Many potential buyers prioritize businesses that have invested in newer automation technologies, such as fiber laser cutting machines and automated bending equipment. However, fabricators should invest in new technology and in training their workforce, to ensure operations are running smoothly, well in advance of gauging potential buyer interest.

Also, check your financial readiness. Buyers often rely on bank financing to complete acquisitions. Having clean and well-organized financial statements can significantly improve a company’s chances of a successful sale. It can be helpful to present financials that meet bank requirements while establishing robust internal controls and recordkeeping. This transparency showcases a firm’s health and fuels a smooth financing process for the acquisition.

Preparing for Expansion
In some cases, fabricators want to grow the business and reach more customers, perhaps to ensure the company is large enough to attract the right kind of buyer. The current fragmented nature of the metal-fabrication industry presents a unique growth opportunity for companies looking to expand their reach and capabilities through strategic mergers and acquisitions (M&A).  Again, planning ahead is your friend. Not all acquisitions are created equal. Selecting the right target company is critical for maximizing the benefits of a merger or acquisition.

Here's the approach:

  • Look for complementary capabilities. Don't just look for bigger; look for better. Identify targets that possess capabilities that complement your existing offerings. This could involve specialized skills that broaden your service portfolio, geographic reach that expands your potential customer base, or technological expertise to streamline production and enhance efficiency.
  • Assess customer diversification. Avoid putting all of your eggs in one basket. Target companies with customer bases that differ from yours to mitigate risk in the event of a downturn in a key customer market, and open doors for cross-selling.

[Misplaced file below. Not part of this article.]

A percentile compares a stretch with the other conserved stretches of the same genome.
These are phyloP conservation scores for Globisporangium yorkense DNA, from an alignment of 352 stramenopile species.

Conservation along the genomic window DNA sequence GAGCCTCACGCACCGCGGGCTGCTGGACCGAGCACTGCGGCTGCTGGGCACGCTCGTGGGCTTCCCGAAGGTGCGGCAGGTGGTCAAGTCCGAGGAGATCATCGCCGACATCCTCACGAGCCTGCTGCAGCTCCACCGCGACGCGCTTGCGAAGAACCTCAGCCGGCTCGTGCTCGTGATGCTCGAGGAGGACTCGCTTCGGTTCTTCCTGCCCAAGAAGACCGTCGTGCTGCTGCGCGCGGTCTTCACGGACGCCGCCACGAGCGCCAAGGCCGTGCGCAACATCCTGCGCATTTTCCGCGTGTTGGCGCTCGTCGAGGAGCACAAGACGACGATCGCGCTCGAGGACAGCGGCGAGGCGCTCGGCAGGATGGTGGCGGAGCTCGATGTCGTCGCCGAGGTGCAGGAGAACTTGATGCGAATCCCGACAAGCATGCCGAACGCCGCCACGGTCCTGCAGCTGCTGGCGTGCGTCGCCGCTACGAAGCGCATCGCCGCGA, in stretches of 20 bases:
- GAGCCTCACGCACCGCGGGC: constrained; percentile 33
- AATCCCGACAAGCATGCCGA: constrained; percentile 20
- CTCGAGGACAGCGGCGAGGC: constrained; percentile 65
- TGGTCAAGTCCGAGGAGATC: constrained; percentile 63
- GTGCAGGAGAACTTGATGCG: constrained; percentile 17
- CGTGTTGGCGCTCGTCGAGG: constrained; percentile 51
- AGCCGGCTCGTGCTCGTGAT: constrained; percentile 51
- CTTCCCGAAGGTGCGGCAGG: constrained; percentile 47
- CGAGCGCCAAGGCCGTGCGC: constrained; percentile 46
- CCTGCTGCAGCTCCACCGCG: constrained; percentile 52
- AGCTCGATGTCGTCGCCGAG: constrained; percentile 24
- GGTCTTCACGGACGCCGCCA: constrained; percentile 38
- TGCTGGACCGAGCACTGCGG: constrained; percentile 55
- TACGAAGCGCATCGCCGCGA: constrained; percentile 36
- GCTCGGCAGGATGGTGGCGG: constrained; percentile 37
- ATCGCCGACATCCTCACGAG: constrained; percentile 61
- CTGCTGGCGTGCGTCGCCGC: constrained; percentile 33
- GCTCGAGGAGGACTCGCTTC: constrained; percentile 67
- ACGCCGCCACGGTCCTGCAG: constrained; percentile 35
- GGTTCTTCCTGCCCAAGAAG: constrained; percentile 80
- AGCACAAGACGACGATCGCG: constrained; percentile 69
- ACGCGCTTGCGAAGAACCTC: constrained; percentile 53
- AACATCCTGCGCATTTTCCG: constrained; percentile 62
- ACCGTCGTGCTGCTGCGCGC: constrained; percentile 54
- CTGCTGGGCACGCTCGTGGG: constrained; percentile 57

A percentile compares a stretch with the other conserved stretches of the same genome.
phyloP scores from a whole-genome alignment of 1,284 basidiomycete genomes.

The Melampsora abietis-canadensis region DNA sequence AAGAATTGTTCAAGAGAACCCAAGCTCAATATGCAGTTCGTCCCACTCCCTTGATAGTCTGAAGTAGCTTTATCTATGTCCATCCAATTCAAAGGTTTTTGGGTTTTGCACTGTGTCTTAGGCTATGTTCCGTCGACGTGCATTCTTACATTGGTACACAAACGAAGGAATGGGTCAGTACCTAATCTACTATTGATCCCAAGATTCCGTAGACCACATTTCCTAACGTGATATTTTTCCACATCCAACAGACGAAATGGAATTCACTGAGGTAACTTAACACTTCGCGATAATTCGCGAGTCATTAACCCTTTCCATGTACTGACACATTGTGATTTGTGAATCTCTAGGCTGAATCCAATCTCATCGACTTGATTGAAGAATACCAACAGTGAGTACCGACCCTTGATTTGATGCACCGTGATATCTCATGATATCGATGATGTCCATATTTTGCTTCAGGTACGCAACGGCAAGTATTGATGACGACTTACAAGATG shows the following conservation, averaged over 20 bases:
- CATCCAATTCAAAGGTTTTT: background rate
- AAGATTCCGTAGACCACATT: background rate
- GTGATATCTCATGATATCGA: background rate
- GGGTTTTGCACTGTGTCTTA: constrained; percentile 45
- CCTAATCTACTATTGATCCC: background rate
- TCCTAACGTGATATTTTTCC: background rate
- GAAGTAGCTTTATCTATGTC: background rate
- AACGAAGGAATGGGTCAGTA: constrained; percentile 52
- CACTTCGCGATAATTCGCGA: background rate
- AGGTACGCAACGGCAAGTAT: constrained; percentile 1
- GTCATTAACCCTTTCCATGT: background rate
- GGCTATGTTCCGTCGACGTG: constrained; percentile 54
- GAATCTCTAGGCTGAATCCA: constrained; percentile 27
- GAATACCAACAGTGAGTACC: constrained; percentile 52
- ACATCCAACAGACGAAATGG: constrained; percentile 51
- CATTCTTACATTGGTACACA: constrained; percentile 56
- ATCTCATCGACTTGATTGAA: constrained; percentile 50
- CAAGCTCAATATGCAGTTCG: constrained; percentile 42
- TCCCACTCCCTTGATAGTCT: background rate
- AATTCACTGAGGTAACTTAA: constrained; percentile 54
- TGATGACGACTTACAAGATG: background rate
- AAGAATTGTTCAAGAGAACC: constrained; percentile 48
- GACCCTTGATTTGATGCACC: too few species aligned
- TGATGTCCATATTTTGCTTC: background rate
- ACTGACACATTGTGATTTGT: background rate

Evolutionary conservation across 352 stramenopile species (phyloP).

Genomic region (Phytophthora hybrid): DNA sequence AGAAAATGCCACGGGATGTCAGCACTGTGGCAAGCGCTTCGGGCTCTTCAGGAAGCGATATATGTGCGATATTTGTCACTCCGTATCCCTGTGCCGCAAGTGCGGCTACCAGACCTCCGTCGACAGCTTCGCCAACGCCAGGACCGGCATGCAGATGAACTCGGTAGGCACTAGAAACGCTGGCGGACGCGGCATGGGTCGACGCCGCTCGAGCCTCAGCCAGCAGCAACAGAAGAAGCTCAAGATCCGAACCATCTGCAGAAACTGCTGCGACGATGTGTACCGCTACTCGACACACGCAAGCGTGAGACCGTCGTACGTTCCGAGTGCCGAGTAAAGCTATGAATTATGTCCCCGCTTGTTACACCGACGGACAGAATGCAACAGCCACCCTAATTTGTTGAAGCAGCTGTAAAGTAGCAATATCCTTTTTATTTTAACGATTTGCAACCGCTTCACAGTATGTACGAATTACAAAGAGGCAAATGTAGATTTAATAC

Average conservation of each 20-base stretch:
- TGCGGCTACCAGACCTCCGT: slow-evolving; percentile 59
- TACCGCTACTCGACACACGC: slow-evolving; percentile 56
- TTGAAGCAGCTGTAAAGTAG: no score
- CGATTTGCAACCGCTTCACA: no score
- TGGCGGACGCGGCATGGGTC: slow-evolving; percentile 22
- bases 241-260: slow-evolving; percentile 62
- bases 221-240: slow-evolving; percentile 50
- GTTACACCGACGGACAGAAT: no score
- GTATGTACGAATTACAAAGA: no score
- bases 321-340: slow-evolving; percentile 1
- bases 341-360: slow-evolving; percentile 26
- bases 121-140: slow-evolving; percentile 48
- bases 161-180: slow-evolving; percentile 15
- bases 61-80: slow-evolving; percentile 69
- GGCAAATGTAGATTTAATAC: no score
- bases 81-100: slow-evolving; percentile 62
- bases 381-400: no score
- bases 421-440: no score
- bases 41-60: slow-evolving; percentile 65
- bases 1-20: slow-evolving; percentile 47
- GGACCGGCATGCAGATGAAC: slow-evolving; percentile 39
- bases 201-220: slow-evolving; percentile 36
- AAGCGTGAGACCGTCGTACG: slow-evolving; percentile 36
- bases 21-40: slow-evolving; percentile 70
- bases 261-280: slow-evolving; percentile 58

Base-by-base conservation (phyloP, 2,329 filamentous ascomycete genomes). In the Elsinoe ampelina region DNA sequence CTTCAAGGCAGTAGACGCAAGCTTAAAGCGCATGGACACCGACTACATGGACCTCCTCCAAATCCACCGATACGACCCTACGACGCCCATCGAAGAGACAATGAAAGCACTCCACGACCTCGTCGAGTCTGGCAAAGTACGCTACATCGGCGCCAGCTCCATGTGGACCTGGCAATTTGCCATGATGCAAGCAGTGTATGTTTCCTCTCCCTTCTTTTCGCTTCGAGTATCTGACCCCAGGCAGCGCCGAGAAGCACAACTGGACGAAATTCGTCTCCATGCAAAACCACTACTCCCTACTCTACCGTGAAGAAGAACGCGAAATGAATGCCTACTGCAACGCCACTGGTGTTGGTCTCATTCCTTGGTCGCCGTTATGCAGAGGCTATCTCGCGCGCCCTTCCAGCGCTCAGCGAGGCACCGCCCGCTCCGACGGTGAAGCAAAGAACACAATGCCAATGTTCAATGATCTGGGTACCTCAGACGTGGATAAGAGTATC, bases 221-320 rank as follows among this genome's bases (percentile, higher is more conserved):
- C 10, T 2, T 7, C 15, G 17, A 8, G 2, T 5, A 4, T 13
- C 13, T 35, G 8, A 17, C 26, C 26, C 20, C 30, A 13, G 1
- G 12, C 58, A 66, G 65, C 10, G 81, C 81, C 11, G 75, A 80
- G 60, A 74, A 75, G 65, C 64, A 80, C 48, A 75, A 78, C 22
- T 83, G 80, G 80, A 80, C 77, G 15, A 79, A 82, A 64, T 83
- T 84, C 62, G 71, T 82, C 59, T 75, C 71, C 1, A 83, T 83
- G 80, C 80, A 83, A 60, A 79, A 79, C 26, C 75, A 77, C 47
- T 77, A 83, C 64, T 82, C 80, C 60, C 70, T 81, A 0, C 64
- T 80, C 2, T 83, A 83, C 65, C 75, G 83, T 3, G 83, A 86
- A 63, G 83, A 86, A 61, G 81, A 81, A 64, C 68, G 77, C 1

• Focus on financial feasibility. Acquisitions require significant financial investment. Focus on financial due diligence, consider different funding strategies, and don't forget the integration costs after the acquisition to ensure a smooth and successful transaction that fuels your company's growth.

Beyond the Financials
Successful integration also requires looking beyond the price tag. Among key nonfinancial factors that deserve careful evaluation:

  • Management-team strength: Inheriting a skilled and experienced management team can be a significant advantage for a buyer. For the best results, assess the expertise of the target company's leadership, its track record and strategic vision. 
  • Cultural fit: Company culture significantly impacts success. Consider shared values, as well as leadership and communication styles. Develop a plan to address potential cultural clashes and retain valuable employees.
  • Business compatibility: A successful acquisition hinges on the strategic fit between buyer and seller. Evaluate product/service overlap, customer-base compatibility, operational alignment and potential integration challenges.

An Advisor’s Role

An advisor with experience in the metal fabrication industry can help navigate the complexities of mergers, acquisitions and business sales. Among the core tasks advisors take on:

  • Company valuation
  • Buyer selection
  • Vetting potential buyers
  • Deal structuring
  • Financial and legal guidance. MF

Randy Rua has orchestrated hundreds of successful business merger and acquisition transactions. He is the President of NuVescor, a trusted advisor for manufacturing business owners navigating the M&A process. 

Industry-Related Terms: Anodizing, Bending, Core, Electroplating, LASER
View Glossary of Metalforming Terms

Technologies: Management